Reconceptualising Paid Informal Exchange: Some Lessons from English Cities

Environment and Planning A, vol. 33, no. 1, pp. 121-140, 2001

20 Pages Posted: 30 Jun 2013

See all articles by Colin Williams

Colin Williams

University of Sheffield - School of Management

Jan E. Windebank

University of Sheffield - Department of French

Date Written: 2001

Abstract

Reporting empirical evidence of paid informal work in lower- and higher-income neighbourhoods of several English cities, the aim of this paper is to map out some geographical variations in the extent and character of paid informal work and their implications for public policy. This reveals that more paid informal work takes place in higher-income neighbourhoods where it is chiefly an economically motivated activity that acts as a substitute for formal employment. In lower-income neighbourhoods, however, the smaller amount of paid informal work taking place is largely conducted for family, neighbours and friends for social rather than economic reasons, although the lowest-income households find themselves unable to engage in this source of informal support. Consequently, three challenges for public policy are identified: to eradicate what is largely economically-motivated paid informal work in higher-income neighbourhoods; to adopt a laissez-faire approach towards the socially-oriented paid informal work in lower-income neighbourhoods; and to develop new institutions of accumulation in lower-income neighbourhoods that enable the socially excluded to engage in community exchange as an informal coping mechanism. The paper concludes by evaluating the rationales, socio-spatial consequences and means of public policy pursuing each of these objectives.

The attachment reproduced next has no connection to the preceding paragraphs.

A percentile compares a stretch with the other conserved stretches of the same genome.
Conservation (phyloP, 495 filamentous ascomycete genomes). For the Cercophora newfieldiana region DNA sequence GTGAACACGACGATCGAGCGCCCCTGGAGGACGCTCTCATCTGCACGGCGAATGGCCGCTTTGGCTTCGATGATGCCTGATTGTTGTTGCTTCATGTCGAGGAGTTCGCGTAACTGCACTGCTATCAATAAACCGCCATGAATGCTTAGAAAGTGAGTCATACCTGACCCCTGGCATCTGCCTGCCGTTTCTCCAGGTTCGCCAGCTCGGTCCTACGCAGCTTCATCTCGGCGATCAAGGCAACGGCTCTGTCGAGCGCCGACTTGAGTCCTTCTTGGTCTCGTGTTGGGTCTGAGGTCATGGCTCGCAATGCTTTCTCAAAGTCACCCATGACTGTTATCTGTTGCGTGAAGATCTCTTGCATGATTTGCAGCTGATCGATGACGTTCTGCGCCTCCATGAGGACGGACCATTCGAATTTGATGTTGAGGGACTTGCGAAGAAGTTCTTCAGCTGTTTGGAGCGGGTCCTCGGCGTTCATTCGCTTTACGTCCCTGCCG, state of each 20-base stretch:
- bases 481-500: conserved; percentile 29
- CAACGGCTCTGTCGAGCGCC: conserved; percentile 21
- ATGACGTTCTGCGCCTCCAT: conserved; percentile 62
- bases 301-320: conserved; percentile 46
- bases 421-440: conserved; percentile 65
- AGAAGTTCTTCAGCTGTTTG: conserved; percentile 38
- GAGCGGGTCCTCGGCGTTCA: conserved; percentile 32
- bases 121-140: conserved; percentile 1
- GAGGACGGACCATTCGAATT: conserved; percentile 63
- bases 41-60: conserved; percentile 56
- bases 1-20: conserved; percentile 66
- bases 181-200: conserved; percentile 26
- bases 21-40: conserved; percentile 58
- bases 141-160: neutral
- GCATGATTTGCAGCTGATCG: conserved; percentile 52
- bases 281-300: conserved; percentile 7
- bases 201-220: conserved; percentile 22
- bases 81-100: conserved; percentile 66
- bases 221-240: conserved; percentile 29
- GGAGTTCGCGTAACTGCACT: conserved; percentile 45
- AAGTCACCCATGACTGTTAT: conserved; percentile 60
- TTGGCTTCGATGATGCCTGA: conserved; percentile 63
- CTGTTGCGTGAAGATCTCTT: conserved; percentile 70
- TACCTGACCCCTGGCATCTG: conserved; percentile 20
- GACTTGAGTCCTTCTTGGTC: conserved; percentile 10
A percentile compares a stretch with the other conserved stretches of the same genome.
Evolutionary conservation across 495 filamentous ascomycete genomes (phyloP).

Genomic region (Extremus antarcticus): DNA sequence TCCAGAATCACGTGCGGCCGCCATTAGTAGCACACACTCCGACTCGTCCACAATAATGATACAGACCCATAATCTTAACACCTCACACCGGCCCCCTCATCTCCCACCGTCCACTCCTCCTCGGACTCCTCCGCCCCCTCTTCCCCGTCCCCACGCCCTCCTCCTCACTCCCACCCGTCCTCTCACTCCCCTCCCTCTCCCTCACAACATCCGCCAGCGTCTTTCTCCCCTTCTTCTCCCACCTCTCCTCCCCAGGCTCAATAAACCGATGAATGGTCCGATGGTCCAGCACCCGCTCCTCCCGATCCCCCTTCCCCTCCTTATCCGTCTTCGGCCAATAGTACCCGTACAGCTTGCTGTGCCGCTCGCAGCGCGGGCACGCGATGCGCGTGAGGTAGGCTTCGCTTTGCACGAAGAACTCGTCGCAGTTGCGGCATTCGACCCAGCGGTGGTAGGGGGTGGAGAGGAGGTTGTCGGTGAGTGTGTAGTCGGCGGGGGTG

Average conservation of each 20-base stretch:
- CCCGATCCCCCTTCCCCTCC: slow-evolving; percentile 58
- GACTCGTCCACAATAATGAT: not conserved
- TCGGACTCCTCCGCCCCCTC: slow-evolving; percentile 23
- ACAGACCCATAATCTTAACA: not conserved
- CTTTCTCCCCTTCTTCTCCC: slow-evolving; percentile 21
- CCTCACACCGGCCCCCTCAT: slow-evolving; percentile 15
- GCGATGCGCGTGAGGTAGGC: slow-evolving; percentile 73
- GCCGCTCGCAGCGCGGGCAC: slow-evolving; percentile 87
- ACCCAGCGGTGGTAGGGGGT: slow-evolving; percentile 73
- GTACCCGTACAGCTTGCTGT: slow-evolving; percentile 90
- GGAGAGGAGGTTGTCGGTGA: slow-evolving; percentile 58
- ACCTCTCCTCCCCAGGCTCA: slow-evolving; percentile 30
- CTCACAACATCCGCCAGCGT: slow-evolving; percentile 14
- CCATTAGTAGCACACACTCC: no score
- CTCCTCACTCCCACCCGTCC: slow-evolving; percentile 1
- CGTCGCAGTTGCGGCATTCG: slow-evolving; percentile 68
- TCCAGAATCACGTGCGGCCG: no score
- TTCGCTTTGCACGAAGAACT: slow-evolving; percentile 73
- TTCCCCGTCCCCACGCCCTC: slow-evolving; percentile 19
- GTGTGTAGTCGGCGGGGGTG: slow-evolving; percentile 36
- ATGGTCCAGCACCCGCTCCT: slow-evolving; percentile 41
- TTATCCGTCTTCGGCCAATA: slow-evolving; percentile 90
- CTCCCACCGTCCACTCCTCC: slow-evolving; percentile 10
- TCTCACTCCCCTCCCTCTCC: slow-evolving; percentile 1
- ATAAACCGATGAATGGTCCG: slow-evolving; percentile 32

Keywords: informal sector, ecnomic geography, informal economy, urban development, economic sociology

JEL Classification: O17

Suggested Citation

Williams, Colin and Windebank, Jan E., Reconceptualising Paid Informal Exchange: Some Lessons from English Cities (2001). Environment and Planning A, vol. 33, no. 1, pp. 121-140, 2001, Available at SSRN: https://ssrn.com/abstract=2286991

Colin Williams (Contact Author)

University of Sheffield - School of Management ( email )

15 Conduit Road
Sheffield, S10 1FL
United Kingdom

HOME PAGE: http://https://www.sheffield.ac.uk/management/staff/williams/index

Jan E. Windebank

University of Sheffield - Department of French ( email )

United Kingdom
(0114) 222 4888 (Phone)

HOME PAGE: http://www.shef.ac.uk/french/staff/jwindebank.html

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